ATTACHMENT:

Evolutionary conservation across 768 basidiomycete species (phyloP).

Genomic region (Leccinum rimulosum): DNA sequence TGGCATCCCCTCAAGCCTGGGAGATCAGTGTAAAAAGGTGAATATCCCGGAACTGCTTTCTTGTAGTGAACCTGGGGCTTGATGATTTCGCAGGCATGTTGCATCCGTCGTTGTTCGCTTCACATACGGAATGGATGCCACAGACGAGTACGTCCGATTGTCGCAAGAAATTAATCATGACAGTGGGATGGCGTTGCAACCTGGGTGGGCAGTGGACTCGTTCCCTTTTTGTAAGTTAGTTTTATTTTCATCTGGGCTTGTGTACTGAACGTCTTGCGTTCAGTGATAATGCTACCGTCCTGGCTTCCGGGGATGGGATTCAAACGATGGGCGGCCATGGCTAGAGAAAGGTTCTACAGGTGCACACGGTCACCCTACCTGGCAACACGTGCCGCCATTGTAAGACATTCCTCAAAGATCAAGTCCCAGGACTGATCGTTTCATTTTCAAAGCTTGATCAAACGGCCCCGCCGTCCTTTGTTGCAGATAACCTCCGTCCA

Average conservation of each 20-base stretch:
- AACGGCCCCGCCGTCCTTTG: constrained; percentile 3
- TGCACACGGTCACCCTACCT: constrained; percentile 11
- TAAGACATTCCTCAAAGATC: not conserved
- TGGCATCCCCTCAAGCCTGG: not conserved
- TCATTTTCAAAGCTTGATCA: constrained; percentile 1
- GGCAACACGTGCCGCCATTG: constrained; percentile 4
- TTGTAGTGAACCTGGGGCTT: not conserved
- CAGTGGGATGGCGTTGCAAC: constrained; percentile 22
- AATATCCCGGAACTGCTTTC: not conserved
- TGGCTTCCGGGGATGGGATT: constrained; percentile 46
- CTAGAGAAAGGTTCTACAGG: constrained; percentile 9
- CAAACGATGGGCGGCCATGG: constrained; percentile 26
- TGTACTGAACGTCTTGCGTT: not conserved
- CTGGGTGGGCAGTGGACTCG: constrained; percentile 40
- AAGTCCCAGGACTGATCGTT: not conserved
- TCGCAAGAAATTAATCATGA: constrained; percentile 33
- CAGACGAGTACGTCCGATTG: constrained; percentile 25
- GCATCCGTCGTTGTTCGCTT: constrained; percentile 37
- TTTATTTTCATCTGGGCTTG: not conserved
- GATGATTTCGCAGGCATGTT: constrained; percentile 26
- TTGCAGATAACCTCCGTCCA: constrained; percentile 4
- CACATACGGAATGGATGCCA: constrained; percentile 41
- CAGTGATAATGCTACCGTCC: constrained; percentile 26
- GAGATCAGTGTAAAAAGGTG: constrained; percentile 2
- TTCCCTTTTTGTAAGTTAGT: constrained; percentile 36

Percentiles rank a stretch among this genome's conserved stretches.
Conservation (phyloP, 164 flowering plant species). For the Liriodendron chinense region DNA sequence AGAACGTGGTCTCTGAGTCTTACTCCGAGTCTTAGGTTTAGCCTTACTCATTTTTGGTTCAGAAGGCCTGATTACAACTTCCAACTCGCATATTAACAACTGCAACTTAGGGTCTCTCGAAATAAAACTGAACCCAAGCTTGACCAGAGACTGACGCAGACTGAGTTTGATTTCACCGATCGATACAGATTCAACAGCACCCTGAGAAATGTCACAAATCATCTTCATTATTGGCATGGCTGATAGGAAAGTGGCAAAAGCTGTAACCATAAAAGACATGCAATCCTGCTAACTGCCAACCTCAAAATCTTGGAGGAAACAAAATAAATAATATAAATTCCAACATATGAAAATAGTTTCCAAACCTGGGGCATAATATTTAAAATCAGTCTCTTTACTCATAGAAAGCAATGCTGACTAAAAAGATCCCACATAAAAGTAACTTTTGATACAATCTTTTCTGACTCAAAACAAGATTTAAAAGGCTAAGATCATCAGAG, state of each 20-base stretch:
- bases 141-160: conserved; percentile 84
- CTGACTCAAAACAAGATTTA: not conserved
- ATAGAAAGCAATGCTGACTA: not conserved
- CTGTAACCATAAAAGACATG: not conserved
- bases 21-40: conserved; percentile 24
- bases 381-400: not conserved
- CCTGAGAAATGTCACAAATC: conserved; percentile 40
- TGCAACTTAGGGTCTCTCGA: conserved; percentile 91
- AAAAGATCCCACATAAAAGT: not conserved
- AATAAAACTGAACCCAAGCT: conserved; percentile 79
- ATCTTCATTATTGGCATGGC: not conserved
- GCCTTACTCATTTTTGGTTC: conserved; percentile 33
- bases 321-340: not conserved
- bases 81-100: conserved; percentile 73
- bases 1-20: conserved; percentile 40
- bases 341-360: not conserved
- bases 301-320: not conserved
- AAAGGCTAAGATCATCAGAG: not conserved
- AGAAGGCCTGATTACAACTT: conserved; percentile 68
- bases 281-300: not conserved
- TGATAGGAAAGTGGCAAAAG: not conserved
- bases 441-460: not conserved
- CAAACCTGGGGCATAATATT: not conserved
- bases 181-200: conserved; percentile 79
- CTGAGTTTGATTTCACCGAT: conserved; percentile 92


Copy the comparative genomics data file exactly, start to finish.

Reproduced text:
Evolutionary conservation across 768 basidiomycete species (phyloP).

Genomic region (Leccinum rimulosum): DNA sequence TGGCATCCCCTCAAGCCTGGGAGATCAGTGTAAAAAGGTGAATATCCCGGAACTGCTTTCTTGTAGTGAACCTGGGGCTTGATGATTTCGCAGGCATGTTGCATCCGTCGTTGTTCGCTTCACATACGGAATGGATGCCACAGACGAGTACGTCCGATTGTCGCAAGAAATTAATCATGACAGTGGGATGGCGTTGCAACCTGGGTGGGCAGTGGACTCGTTCCCTTTTTGTAAGTTAGTTTTATTTTCATCTGGGCTTGTGTACTGAACGTCTTGCGTTCAGTGATAATGCTACCGTCCTGGCTTCCGGGGATGGGATTCAAACGATGGGCGGCCATGGCTAGAGAAAGGTTCTACAGGTGCACACGGTCACCCTACCTGGCAACACGTGCCGCCATTGTAAGACATTCCTCAAAGATCAAGTCCCAGGACTGATCGTTTCATTTTCAAAGCTTGATCAAACGGCCCCGCCGTCCTTTGTTGCAGATAACCTCCGTCCA

Average conservation of each 20-base stretch:
- AACGGCCCCGCCGTCCTTTG: constrained; percentile 3
- TGCACACGGTCACCCTACCT: constrained; percentile 11
- TAAGACATTCCTCAAAGATC: not conserved
- TGGCATCCCCTCAAGCCTGG: not conserved
- TCATTTTCAAAGCTTGATCA: constrained; percentile 1
- GGCAACACGTGCCGCCATTG: constrained; percentile 4
- TTGTAGTGAACCTGGGGCTT: not conserved
- CAGTGGGATGGCGTTGCAAC: constrained; percentile 22
- AATATCCCGGAACTGCTTTC: not conserved
- TGGCTTCCGGGGATGGGATT: constrained; percentile 46
- CTAGAGAAAGGTTCTACAGG: constrained; percentile 9
- CAAACGATGGGCGGCCATGG: constrained; percentile 26
- TGTACTGAACGTCTTGCGTT: not conserved
- CTGGGTGGGCAGTGGACTCG: constrained; percentile 40
- AAGTCCCAGGACTGATCGTT: not conserved
- TCGCAAGAAATTAATCATGA: constrained; percentile 33
- CAGACGAGTACGTCCGATTG: constrained; percentile 25
- GCATCCGTCGTTGTTCGCTT: constrained; percentile 37
- TTTATTTTCATCTGGGCTTG: not conserved
- GATGATTTCGCAGGCATGTT: constrained; percentile 26
- TTGCAGATAACCTCCGTCCA: constrained; percentile 4
- CACATACGGAATGGATGCCA: constrained; percentile 41
- CAGTGATAATGCTACCGTCC: constrained; percentile 26
- GAGATCAGTGTAAAAAGGTG: constrained; percentile 2
- TTCCCTTTTTGTAAGTTAGT: constrained; percentile 36

Percentiles rank a stretch among this genome's conserved stretches.
Conservation (phyloP, 164 flowering plant species). For the Liriodendron chinense region DNA sequence AGAACGTGGTCTCTGAGTCTTACTCCGAGTCTTAGGTTTAGCCTTACTCATTTTTGGTTCAGAAGGCCTGATTACAACTTCCAACTCGCATATTAACAACTGCAACTTAGGGTCTCTCGAAATAAAACTGAACCCAAGCTTGACCAGAGACTGACGCAGACTGAGTTTGATTTCACCGATCGATACAGATTCAACAGCACCCTGAGAAATGTCACAAATCATCTTCATTATTGGCATGGCTGATAGGAAAGTGGCAAAAGCTGTAACCATAAAAGACATGCAATCCTGCTAACTGCCAACCTCAAAATCTTGGAGGAAACAAAATAAATAATATAAATTCCAACATATGAAAATAGTTTCCAAACCTGGGGCATAATATTTAAAATCAGTCTCTTTACTCATAGAAAGCAATGCTGACTAAAAAGATCCCACATAAAAGTAACTTTTGATACAATCTTTTCTGACTCAAAACAAGATTTAAAAGGCTAAGATCATCAGAG, state of each 20-base stretch:
- bases 141-160: conserved; percentile 84
- CTGACTCAAAACAAGATTTA: not conserved
- ATAGAAAGCAATGCTGACTA: not conserved
- CTGTAACCATAAAAGACATG: not conserved
- bases 21-40: conserved; percentile 24
- bases 381-400: not conserved
- CCTGAGAAATGTCACAAATC: conserved; percentile 40
- TGCAACTTAGGGTCTCTCGA: conserved; percentile 91
- AAAAGATCCCACATAAAAGT: not conserved
- AATAAAACTGAACCCAAGCT: conserved; percentile 79
- ATCTTCATTATTGGCATGGC: not conserved
- GCCTTACTCATTTTTGGTTC: conserved; percentile 33
- bases 321-340: not conserved
- bases 81-100: conserved; percentile 73
- bases 1-20: conserved; percentile 40
- bases 341-360: not conserved
- bases 301-320: not conserved
- AAAGGCTAAGATCATCAGAG: not conserved
- AGAAGGCCTGATTACAACTT: conserved; percentile 68
- bases 281-300: not conserved
- TGATAGGAAAGTGGCAAAAG: not conserved
- bases 441-460: not conserved
- CAAACCTGGGGCATAATATT: not conserved
- bases 181-200: conserved; percentile 79
- CTGAGTTTGATTTCACCGAT: conserved; percentile 92